The river flows more centrally through the city of Cambridge than in Oxford. This means there are many more eye-catching and historic Cambridge attractions on display. As you glide down the backs you will view the Bridge of Sighs, King's College Chapel, the Wren Library, the Mathematical Bridge and St John's College New Court - all among the very best landmarks you must see in Cambridge. Experience some of the best scenery in the UK for yourself by taking our virtual Cambridge walking and punting tour, allowing you to experience punting on the river Cam from the comfort of your home.
5 The secret of life
Both universities have world class reputations for academic excellence, innovation and research. However, when it comes to Science, Cambridge is ahead of Oxford and indeed most universities in this field. A 2019 survey of 1,400 universities across 92 countries unveiled Cambridge as number one in the world for Life Sciences and number 3 for Maths, Chemistry and Physics. Oxford by comparison was number 3 and number 7 respectively.
Both universities have produced great thinkers and some of the world's top scientists. Notable alumni from Oxford includes Tim-Berners-Lee who invented the internet, the astronomer Edwin Hubble and the evolutionary biologist Richard Dawkins. Famous Cambridge alumni includes Isaac Newton, Charles Darwin, Sir Christopher Cockerell the inventor of the hovercraft, Charles Babbage the father of modern computing, Ernest Rutherford, Sir Joseph John Thomson who discovered the electron in 1897, James Chadwick who discovered the neutron in 1932 and Michael Foalem the first Briton to walk in space.
The Old Cavendish Laboratory in Cambridge has been home to many of these famous scientists and their many profound scientific achievements. None more so than Crick and Watson who cracked the DNA code there. The Old Cavendish Laboratory is one of the most popular Cambridge attractions with 22 Nobel Prize winners having worked there.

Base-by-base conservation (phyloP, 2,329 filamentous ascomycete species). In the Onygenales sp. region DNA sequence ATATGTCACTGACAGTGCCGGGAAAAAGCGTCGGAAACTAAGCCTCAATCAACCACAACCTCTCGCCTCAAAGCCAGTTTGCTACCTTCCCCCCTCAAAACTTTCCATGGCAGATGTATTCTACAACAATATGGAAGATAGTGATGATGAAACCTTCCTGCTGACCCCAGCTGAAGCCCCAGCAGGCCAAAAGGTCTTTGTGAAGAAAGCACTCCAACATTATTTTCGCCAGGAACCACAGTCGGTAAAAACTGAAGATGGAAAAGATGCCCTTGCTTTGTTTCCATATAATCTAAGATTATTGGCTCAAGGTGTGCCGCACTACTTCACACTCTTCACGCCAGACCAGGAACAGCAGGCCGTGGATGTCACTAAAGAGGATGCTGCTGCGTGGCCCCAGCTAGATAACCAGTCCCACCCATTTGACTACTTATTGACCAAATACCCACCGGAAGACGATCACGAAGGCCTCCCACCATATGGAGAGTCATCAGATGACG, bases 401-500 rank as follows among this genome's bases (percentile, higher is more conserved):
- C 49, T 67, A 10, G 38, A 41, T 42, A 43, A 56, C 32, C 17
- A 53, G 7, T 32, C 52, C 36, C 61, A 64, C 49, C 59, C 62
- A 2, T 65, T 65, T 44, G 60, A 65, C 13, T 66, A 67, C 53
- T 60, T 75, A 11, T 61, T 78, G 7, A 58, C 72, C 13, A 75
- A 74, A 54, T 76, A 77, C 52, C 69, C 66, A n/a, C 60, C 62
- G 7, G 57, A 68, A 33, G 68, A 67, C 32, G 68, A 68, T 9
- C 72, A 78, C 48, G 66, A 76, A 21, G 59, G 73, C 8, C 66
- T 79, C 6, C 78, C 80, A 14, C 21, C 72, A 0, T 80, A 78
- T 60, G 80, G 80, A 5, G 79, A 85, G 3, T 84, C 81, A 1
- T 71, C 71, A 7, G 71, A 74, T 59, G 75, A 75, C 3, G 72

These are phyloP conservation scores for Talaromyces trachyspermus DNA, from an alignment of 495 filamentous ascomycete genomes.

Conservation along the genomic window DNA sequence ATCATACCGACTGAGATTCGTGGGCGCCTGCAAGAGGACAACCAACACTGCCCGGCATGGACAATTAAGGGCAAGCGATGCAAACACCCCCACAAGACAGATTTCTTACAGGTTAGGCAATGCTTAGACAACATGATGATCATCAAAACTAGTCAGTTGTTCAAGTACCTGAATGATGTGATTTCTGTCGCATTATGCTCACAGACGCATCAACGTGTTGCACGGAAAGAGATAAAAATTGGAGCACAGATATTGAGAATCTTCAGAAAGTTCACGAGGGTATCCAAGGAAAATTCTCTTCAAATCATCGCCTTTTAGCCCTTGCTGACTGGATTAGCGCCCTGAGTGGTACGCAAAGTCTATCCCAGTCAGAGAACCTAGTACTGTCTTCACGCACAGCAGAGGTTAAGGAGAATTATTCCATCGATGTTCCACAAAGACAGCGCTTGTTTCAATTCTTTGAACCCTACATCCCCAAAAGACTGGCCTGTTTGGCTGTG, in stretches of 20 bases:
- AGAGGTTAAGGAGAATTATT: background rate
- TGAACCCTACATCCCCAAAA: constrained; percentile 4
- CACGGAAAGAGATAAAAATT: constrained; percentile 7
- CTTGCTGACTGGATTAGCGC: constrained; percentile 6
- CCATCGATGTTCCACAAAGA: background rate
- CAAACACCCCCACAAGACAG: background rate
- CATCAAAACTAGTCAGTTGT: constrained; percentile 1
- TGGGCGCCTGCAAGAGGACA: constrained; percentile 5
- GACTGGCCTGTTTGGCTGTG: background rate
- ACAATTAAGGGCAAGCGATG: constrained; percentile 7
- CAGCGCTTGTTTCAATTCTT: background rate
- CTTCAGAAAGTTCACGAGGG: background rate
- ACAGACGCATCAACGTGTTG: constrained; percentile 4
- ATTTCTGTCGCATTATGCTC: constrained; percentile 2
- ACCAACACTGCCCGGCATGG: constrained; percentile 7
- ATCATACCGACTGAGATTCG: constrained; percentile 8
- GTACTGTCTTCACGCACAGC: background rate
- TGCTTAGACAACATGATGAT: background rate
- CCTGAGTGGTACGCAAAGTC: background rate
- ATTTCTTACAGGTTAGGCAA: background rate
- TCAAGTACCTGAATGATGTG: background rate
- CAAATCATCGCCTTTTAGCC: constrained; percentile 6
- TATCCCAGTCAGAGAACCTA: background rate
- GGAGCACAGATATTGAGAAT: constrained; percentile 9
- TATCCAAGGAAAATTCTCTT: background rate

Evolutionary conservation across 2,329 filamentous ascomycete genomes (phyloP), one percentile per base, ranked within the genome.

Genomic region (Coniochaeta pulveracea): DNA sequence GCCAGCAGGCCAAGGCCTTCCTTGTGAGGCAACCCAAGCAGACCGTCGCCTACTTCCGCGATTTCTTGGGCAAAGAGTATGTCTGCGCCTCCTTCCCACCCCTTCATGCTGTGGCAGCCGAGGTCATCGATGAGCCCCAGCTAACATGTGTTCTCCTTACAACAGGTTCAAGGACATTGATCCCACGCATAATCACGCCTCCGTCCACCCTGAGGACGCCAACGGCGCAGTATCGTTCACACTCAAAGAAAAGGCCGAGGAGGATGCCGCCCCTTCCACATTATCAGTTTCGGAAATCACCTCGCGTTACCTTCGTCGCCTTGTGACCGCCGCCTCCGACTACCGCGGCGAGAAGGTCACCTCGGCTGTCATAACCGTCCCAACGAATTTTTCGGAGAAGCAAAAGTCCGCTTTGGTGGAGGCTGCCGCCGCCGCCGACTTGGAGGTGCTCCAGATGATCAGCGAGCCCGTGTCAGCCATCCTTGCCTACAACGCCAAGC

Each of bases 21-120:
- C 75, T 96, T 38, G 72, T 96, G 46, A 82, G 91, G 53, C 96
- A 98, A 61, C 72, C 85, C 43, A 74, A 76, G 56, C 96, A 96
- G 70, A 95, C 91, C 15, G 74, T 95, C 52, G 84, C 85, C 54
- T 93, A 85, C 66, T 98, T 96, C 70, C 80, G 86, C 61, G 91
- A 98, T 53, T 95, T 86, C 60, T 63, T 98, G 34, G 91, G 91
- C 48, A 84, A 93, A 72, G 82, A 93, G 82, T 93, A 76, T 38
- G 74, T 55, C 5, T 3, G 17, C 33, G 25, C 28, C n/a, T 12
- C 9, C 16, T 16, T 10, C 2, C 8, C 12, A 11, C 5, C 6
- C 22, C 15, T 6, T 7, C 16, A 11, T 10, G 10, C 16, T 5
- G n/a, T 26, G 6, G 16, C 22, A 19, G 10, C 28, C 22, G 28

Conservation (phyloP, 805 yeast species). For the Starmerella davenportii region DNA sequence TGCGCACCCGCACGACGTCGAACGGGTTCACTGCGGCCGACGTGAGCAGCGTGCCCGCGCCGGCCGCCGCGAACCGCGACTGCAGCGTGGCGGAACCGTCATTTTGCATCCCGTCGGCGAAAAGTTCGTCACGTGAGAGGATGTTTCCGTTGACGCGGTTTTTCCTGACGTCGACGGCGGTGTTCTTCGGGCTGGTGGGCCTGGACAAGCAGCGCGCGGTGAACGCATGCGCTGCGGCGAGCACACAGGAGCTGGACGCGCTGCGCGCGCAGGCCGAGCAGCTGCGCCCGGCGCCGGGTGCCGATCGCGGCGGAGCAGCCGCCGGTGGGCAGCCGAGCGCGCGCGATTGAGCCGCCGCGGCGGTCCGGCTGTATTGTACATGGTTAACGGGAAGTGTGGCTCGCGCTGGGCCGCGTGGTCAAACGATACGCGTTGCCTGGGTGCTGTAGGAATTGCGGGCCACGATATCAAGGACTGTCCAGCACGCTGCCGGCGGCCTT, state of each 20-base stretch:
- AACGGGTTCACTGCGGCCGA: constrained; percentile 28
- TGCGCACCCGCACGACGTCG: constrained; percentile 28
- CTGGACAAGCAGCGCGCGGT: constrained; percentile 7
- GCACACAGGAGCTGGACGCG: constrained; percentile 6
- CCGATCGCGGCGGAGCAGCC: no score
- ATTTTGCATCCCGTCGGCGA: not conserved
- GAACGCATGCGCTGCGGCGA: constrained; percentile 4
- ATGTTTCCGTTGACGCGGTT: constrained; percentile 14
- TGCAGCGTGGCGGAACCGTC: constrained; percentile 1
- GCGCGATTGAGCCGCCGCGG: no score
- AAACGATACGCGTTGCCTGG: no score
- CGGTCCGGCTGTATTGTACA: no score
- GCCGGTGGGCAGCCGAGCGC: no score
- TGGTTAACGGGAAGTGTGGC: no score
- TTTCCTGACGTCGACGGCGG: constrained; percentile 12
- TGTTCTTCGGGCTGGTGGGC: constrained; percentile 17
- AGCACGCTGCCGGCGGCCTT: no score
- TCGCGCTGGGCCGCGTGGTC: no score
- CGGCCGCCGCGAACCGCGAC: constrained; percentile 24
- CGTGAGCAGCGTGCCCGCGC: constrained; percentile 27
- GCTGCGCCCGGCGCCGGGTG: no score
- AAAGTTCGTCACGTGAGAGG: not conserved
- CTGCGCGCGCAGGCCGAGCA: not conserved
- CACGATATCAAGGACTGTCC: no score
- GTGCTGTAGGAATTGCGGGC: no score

In total, Cambridge has produced 109 Nobel Prize winners, compared to the 69 from Oxford. Trinity College Cambridge has produced 34 Nobel Prize winners alone, the most of any college. Nobel Prize winners from Cambridge include 33 in Physics, 27 in Medicine and 25 in Chemistry with Frederick Sanger notable for winning a Nobel Prize twice in 1958 and in 1980, one of only four individuals to have achieved this.
6 The Bridge of Sighs Cambridge
Both Oxford and Cambridge are home to a Bridge of Sighs but when it comes to sheer breath-taking beauty, the Bridge of Sighs Cambridge is the clear winner. The Bridge in Oxford links two parts of Hertford College together and is built across New College Lane. In contrast, the Bridge of Sighs Cambridge is located in the grounds of St John's College and is best viewed from the river. The view is one of the highlights of many a Cambridge punting experience and is a big reason to go punting on the river Cam.